17 Feb 10 Ways to Make Sure Your Content Doesn’t Suck
Content is king…and we’re going to stop right there.
Time for ways to make sure your content doesn’t suck lesson
one: avoid clichés.
You already know content is king – everyone that’s ever
even thought about creating content for the Web knows it too. It’s impossible
not to know, 99% of SEO writers feel the need to bash you on the head with it
every chance they get. Aside from the old gem “SEO is dead”, “content is king” is
the most overused line in the history of online marketing. I’ve used it to make a
point, but it won’t be happening again. You’ll have clichés in your own line of
work that you can’t bear – don’t use them.
Right, on with the post. Good content, why do you need it?
readers are busy people and they haven’t got
time to waste on rubbish.
Google does everything it can to please readers
and won’t tolerate rubbish.
93% of online experiences start at a search
engine and no one will be able to find your site if it hasn’t got any content.
the future of your business depends on it.
Content that sucks isn’t an option; here are ten ways to
make sure it doesn’t (call that cliché one a bonus).
1. Think for yourself
Remember when your Mum used to question your judgement by
saying: “if Jimmy jumped off a cliff, would you do it?”; thereby nullifying any
attempt by you to justify the decision to copy your idiotic friend? This was
probably one of the earliest lessons you had in why it pays to think for
Copying content is never good, because if Jimmy does decide
to jump off that cliff you’ll go with him. There are two ways you can copy:
outright steal someone else’s work and face the consequences of a Google Penalty; or rip off
someone else’s idea and join the rat race with thousands of others writing
about the same thing in the same way.
2. Work on your headlines
Would you be reading this right now if you didn’t like the
headline? Probably not.
On average, 8 out of 10 people don’t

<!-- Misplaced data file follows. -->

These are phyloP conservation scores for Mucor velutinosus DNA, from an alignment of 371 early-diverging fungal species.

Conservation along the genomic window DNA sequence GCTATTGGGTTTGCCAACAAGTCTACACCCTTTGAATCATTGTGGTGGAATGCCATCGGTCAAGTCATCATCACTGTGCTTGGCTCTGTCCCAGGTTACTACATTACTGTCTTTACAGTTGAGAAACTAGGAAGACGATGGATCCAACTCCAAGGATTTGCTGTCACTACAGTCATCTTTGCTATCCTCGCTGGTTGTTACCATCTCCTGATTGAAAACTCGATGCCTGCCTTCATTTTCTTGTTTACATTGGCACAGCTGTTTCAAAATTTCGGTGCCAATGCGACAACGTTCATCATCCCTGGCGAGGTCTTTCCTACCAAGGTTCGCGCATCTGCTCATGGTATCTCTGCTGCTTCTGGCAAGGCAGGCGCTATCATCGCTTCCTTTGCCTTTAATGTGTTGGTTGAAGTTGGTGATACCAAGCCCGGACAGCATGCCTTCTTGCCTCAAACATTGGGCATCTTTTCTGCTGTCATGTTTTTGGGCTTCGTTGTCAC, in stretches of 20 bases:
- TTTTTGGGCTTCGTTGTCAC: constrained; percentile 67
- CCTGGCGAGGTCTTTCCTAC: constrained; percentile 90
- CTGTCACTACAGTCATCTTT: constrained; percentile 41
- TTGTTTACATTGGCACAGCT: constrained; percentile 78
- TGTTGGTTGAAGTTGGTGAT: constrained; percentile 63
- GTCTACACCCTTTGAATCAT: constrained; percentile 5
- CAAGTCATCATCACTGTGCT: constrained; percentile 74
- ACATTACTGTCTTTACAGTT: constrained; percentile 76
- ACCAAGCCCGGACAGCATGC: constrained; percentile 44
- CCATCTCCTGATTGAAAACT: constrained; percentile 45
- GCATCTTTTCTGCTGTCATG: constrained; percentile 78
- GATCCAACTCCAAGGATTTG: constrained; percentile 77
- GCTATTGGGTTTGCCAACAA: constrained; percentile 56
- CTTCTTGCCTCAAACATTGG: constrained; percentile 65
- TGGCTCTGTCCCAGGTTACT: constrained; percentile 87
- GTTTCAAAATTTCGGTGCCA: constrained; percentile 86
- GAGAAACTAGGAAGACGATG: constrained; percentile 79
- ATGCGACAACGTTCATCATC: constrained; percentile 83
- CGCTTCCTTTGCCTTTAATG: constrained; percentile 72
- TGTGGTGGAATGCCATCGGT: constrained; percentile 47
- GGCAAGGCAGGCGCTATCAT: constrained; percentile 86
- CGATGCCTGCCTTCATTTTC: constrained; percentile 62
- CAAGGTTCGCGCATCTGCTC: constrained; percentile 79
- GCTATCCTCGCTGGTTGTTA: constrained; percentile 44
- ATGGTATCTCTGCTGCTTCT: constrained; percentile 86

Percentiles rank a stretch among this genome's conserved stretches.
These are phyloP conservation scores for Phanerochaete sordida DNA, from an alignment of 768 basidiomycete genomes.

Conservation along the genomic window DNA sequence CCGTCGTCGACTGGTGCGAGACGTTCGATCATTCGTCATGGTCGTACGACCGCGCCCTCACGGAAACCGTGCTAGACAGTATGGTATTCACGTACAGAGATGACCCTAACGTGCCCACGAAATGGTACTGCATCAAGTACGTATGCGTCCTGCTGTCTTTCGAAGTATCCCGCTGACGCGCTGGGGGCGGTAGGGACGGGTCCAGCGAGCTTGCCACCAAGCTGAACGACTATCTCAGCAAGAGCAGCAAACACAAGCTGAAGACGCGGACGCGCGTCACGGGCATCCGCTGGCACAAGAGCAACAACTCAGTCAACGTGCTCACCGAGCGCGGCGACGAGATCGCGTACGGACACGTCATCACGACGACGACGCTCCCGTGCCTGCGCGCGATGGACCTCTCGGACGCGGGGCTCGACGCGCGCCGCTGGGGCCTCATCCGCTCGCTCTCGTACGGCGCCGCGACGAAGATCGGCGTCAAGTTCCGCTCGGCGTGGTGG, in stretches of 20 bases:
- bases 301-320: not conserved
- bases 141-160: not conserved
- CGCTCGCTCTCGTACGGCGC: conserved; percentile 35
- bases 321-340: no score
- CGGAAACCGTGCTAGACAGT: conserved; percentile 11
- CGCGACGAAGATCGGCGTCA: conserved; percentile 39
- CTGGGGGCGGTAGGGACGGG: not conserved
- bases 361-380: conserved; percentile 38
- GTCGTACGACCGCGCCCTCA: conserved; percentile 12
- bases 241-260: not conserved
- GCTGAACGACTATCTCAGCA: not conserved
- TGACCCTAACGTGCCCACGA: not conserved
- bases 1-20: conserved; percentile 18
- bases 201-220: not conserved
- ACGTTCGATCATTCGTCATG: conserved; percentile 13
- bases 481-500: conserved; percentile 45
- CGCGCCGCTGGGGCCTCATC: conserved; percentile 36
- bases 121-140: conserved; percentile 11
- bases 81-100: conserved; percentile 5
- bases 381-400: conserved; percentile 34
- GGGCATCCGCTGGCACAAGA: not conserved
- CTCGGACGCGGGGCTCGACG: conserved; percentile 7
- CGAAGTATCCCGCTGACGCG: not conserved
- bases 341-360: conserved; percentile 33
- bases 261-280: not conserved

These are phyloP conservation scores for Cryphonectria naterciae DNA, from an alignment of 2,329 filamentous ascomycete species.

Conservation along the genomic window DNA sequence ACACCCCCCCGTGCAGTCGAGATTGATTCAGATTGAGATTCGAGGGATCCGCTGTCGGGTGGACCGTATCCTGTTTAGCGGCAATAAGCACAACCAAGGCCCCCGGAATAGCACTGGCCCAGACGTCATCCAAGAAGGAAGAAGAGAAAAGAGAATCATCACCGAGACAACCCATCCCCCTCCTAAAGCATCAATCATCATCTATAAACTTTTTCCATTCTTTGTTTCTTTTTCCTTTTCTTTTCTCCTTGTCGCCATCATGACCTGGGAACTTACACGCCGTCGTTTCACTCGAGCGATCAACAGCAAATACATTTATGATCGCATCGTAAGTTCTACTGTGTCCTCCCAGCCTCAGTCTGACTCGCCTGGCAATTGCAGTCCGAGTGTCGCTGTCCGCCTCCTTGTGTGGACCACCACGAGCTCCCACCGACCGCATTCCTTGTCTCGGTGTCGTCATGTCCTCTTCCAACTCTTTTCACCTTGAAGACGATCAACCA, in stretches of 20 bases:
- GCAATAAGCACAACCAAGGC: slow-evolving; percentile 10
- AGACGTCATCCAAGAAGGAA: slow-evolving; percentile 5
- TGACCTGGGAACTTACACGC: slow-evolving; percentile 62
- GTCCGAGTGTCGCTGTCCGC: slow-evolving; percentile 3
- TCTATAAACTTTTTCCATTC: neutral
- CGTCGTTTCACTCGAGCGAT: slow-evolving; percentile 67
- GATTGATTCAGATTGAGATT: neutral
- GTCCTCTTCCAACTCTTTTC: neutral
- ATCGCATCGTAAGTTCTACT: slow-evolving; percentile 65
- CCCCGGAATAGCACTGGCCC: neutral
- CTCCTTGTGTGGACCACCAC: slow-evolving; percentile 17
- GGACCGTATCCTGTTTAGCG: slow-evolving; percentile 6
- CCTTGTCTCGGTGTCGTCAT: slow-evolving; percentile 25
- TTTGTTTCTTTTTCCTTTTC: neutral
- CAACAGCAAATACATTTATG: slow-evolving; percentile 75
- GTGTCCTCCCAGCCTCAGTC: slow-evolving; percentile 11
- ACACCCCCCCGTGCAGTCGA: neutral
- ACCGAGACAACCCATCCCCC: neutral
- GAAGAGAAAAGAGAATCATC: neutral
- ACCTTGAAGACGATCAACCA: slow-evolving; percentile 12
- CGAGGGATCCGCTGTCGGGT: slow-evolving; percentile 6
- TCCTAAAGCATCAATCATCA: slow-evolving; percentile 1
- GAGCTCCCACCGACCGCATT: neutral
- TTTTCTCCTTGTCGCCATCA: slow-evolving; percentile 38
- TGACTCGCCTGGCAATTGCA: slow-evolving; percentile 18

read past the headline. Call it fickle, but those are the facts and you
can’t afford to ignore them.
Your headlines need to be better than the body of your content,
as do your subheadings. There’s this thing online called skimming; you
probably do it yourself – where you browse through an article picking out certain
appealing chunks of text. Good subheadings, like the numbered list you’re reading right
now, draw the reader’s attention to these chunks.
A strong headline needs to tick a few boxes. It must be
specific, valuable, entertaining, unique and urgent in its delivery, as well as
search-friendly – ideally around seven words, less than 70 characters and
inclusive of your targeted keyword, although the character limit isn’t something I’ve abided by here.
3. Play on emotions
If your headline is good enough for more than two people to
want to read past it, you need to keep them hooked. The way to do this – and
rack up social shares in the process – is to stir up emotion. If it’s leads or
sales that you’re after you’ll probably want to stay clear of angering or
disgusting readers, but every other emotion is fair game so feel free to throw
in lashings of joy, surprise, anger, sadness and fear.
4. Stick to what you know
If your strengths lie in selling gadgets for a living,
you’ve got no business telling a farmer how to milk a cow – and your readers
have no interest in reading about it. There is no better way to boost your
authority and promote thought leadership than content, but only if people
believe in your message. Stick to what you know and people will respect you for